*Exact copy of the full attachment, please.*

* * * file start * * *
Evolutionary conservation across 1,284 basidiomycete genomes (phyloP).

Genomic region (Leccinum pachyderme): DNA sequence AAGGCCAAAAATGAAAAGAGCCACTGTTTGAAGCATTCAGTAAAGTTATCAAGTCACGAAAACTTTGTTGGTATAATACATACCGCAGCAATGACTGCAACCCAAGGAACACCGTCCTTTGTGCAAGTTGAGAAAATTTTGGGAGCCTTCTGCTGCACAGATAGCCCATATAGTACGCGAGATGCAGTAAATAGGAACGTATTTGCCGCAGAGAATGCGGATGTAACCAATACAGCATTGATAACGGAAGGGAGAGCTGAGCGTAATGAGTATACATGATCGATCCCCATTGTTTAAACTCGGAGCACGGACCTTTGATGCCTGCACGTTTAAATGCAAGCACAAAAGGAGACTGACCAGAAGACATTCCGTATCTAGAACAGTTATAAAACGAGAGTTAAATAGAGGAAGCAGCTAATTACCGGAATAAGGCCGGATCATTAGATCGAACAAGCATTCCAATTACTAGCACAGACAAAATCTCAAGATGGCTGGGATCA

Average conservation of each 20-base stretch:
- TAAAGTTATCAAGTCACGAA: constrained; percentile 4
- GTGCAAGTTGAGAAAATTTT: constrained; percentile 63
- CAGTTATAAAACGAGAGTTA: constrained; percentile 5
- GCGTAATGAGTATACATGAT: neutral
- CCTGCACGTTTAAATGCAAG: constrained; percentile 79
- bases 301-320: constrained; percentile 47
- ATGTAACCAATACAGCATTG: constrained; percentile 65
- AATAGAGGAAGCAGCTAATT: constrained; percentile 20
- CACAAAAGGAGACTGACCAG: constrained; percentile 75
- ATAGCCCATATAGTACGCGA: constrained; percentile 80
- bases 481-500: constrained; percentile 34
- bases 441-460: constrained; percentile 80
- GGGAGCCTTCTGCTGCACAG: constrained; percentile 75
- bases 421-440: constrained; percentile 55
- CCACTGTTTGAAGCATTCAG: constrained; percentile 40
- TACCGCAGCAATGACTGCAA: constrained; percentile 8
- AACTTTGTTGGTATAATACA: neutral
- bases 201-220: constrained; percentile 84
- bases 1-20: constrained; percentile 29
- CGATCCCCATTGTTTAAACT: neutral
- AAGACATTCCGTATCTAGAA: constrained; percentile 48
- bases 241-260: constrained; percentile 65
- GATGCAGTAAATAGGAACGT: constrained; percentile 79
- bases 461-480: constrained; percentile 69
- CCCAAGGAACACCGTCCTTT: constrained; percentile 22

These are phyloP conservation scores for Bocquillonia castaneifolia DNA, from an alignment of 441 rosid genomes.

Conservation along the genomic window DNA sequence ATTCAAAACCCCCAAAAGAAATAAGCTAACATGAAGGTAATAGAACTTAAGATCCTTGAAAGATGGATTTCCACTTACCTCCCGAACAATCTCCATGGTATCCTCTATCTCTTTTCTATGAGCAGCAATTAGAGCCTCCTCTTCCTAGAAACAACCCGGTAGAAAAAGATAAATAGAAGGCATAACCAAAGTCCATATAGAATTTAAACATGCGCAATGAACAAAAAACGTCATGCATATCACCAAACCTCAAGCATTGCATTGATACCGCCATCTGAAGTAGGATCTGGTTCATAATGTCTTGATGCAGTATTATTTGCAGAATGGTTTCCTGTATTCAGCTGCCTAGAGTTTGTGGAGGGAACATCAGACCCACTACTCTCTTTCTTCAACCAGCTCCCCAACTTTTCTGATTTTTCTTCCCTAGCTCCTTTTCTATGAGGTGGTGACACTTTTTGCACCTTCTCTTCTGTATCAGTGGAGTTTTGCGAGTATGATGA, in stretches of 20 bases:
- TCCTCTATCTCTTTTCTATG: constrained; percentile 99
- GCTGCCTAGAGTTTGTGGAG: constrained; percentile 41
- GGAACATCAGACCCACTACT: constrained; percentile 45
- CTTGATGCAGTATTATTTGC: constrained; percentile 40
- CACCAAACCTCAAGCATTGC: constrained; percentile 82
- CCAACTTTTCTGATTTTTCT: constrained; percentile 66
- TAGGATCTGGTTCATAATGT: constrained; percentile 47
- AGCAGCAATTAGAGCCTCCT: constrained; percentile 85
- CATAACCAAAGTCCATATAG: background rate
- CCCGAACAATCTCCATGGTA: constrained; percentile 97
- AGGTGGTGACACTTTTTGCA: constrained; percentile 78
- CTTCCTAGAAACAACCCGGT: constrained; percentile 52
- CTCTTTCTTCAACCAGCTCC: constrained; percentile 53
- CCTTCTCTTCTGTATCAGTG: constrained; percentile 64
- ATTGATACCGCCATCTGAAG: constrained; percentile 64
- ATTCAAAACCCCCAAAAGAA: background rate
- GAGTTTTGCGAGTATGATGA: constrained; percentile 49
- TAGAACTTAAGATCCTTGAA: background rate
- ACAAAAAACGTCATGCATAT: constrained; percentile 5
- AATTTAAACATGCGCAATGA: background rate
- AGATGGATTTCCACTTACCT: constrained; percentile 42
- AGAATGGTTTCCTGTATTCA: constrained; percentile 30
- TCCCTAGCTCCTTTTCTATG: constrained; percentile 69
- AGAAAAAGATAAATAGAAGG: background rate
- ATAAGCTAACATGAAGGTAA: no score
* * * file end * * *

Evolutionary conservation across 1,284 basidiomycete genomes (phyloP).

Genomic region (Leccinum pachyderme): DNA sequence AAGGCCAAAAATGAAAAGAGCCACTGTTTGAAGCATTCAGTAAAGTTATCAAGTCACGAAAACTTTGTTGGTATAATACATACCGCAGCAATGACTGCAACCCAAGGAACACCGTCCTTTGTGCAAGTTGAGAAAATTTTGGGAGCCTTCTGCTGCACAGATAGCCCATATAGTACGCGAGATGCAGTAAATAGGAACGTATTTGCCGCAGAGAATGCGGATGTAACCAATACAGCATTGATAACGGAAGGGAGAGCTGAGCGTAATGAGTATACATGATCGATCCCCATTGTTTAAACTCGGAGCACGGACCTTTGATGCCTGCACGTTTAAATGCAAGCACAAAAGGAGACTGACCAGAAGACATTCCGTATCTAGAACAGTTATAAAACGAGAGTTAAATAGAGGAAGCAGCTAATTACCGGAATAAGGCCGGATCATTAGATCGAACAAGCATTCCAATTACTAGCACAGACAAAATCTCAAGATGGCTGGGATCA

Average conservation of each 20-base stretch:
- TAAAGTTATCAAGTCACGAA: constrained; percentile 4
- GTGCAAGTTGAGAAAATTTT: constrained; percentile 63
- CAGTTATAAAACGAGAGTTA: constrained; percentile 5
- GCGTAATGAGTATACATGAT: neutral
- CCTGCACGTTTAAATGCAAG: constrained; percentile 79
- bases 301-320: constrained; percentile 47
- ATGTAACCAATACAGCATTG: constrained; percentile 65
- AATAGAGGAAGCAGCTAATT: constrained; percentile 20
- CACAAAAGGAGACTGACCAG: constrained; percentile 75
- ATAGCCCATATAGTACGCGA: constrained; percentile 80
- bases 481-500: constrained; percentile 34
- bases 441-460: constrained; percentile 80
- GGGAGCCTTCTGCTGCACAG: constrained; percentile 75
- bases 421-440: constrained; percentile 55
- CCACTGTTTGAAGCATTCAG: constrained; percentile 40
- TACCGCAGCAATGACTGCAA: constrained; percentile 8
- AACTTTGTTGGTATAATACA: neutral
- bases 201-220: constrained; percentile 84
- bases 1-20: constrained; percentile 29
- CGATCCCCATTGTTTAAACT: neutral
- AAGACATTCCGTATCTAGAA: constrained; percentile 48
- bases 241-260: constrained; percentile 65
- GATGCAGTAAATAGGAACGT: constrained; percentile 79
- bases 461-480: constrained; percentile 69
- CCCAAGGAACACCGTCCTTT: constrained; percentile 22

These are phyloP conservation scores for Bocquillonia castaneifolia DNA, from an alignment of 441 rosid genomes.

Conservation along the genomic window DNA sequence ATTCAAAACCCCCAAAAGAAATAAGCTAACATGAAGGTAATAGAACTTAAGATCCTTGAAAGATGGATTTCCACTTACCTCCCGAACAATCTCCATGGTATCCTCTATCTCTTTTCTATGAGCAGCAATTAGAGCCTCCTCTTCCTAGAAACAACCCGGTAGAAAAAGATAAATAGAAGGCATAACCAAAGTCCATATAGAATTTAAACATGCGCAATGAACAAAAAACGTCATGCATATCACCAAACCTCAAGCATTGCATTGATACCGCCATCTGAAGTAGGATCTGGTTCATAATGTCTTGATGCAGTATTATTTGCAGAATGGTTTCCTGTATTCAGCTGCCTAGAGTTTGTGGAGGGAACATCAGACCCACTACTCTCTTTCTTCAACCAGCTCCCCAACTTTTCTGATTTTTCTTCCCTAGCTCCTTTTCTATGAGGTGGTGACACTTTTTGCACCTTCTCTTCTGTATCAGTGGAGTTTTGCGAGTATGATGA, in stretches of 20 bases:
- TCCTCTATCTCTTTTCTATG: constrained; percentile 99
- GCTGCCTAGAGTTTGTGGAG: constrained; percentile 41
- GGAACATCAGACCCACTACT: constrained; percentile 45
- CTTGATGCAGTATTATTTGC: constrained; percentile 40
- CACCAAACCTCAAGCATTGC: constrained; percentile 82
- CCAACTTTTCTGATTTTTCT: constrained; percentile 66
- TAGGATCTGGTTCATAATGT: constrained; percentile 47
- AGCAGCAATTAGAGCCTCCT: constrained; percentile 85
- CATAACCAAAGTCCATATAG: background rate
- CCCGAACAATCTCCATGGTA: constrained; percentile 97
- AGGTGGTGACACTTTTTGCA: constrained; percentile 78
- CTTCCTAGAAACAACCCGGT: constrained; percentile 52
- CTCTTTCTTCAACCAGCTCC: constrained; percentile 53
- CCTTCTCTTCTGTATCAGTG: constrained; percentile 64
- ATTGATACCGCCATCTGAAG: constrained; percentile 64
- ATTCAAAACCCCCAAAAGAA: background rate
- GAGTTTTGCGAGTATGATGA: constrained; percentile 49
- TAGAACTTAAGATCCTTGAA: background rate
- ACAAAAAACGTCATGCATAT: constrained; percentile 5
- AATTTAAACATGCGCAATGA: background rate
- AGATGGATTTCCACTTACCT: constrained; percentile 42
- AGAATGGTTTCCTGTATTCA: constrained; percentile 30
- TCCCTAGCTCCTTTTCTATG: constrained; percentile 69
- AGAAAAAGATAAATAGAAGG: background rate
- ATAAGCTAACATGAAGGTAA: no score